Sport-In-Law Friday Feature: UFL’s Financial Woes Continue With Another Lawsuit

By Spencer Wingate, a legal assistant for Brock & Scott PLLC in Charlotte, NC and author.

Each Friday, The Legal Blitz features an article from our good friends at Sport-In-Law in an effort to fulfill our promise of providing the best sports law content on the Web. This week’s feature details the financial collapse of the United Football League (UFL) and the subsequent legal fallout from its inability to pay bills.

The United Football League is currently dealing with hundreds of millions of dollars in losses. The league has struggled with expansion, franchise shifts, and a variety of financial issues since its inception in 2009. They reportedly lost $225 million in their first three years of existence. The UFL is drowning in debt and they have already defaulted on loans. Reports of players, team personnel, a medical clinic, and a public relations firm not being paid have arisen. Now they face a lawsuit from an insurer for workers’ compensation premiums with the alleged damages exceeding $3 million.

The National Union Fire Insurance of Pittsburgh has filed a complaint in New York County Court claiming the UFL owes them nearly $3.1 million. The company provided workers compensation insurance coverage to the UFL athletes during the 2009 and 2010 seasons. The company is suing as obligations of the program have been broken. The insurer claims it sent a bill to the UFL on December 9, 2011 and sought arbitration as the league owed them $3,095,483.44. The league never disputed the bill or responded. Now the company is seeking an order to compel an arbitration hearing and second cause of action finding the UFL in breach of contract. The complaint states the UFL owes “additional premium, loss reimbursements, adjustments, expenses, fees, interest, and other obligations to National Union pursuant to the Payment Agreements.”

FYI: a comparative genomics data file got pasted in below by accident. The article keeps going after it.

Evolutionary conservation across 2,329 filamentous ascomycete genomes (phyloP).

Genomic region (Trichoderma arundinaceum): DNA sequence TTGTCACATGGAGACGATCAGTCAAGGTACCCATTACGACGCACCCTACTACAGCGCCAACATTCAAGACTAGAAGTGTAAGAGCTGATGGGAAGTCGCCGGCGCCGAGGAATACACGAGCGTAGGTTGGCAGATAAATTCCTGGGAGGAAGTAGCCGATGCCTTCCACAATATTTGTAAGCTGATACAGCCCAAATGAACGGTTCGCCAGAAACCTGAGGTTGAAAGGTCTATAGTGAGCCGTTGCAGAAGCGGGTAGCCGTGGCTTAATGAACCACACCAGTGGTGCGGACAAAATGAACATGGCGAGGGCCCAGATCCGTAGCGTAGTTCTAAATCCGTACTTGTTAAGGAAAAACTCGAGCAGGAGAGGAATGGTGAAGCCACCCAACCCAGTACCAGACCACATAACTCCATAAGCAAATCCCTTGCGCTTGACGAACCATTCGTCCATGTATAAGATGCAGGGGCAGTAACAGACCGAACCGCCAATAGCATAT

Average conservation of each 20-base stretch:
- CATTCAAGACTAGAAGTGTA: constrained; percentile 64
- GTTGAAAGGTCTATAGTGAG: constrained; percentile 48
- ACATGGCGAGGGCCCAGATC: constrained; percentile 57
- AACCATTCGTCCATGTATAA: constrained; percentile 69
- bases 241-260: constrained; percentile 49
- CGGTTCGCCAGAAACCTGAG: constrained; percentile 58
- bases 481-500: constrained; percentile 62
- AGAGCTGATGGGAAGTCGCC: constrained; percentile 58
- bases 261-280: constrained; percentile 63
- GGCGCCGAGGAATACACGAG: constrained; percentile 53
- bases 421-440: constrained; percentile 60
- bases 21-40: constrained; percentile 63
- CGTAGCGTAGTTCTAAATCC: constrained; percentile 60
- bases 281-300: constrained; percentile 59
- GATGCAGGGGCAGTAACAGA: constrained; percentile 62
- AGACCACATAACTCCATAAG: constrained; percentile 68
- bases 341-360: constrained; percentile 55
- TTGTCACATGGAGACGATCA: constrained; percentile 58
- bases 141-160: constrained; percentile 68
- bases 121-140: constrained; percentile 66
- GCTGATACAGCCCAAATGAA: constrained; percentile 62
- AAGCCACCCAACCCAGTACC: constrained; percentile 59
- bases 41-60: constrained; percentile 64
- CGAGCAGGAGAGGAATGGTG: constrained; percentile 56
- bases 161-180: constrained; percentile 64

The UFL began play in October 2009 with franchises in Las Vegas, Sacramento, Hartford, and Omaha. Virginia Beach got a team in 2011. All of the franchises did not have an NFL presence in their market. However, it remained unclear if the league would attempt to compete with the NFL or serve as a sort of developmental league.

The league has continuously struggled to establish itself and was forced to shorten the 2011 season due to its abundance of financial problems. Currently the league still has plans to move forward with their fourth season in 2012.

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One Response to Sport-In-Law Friday Feature: UFL’s Financial Woes Continue With Another Lawsuit

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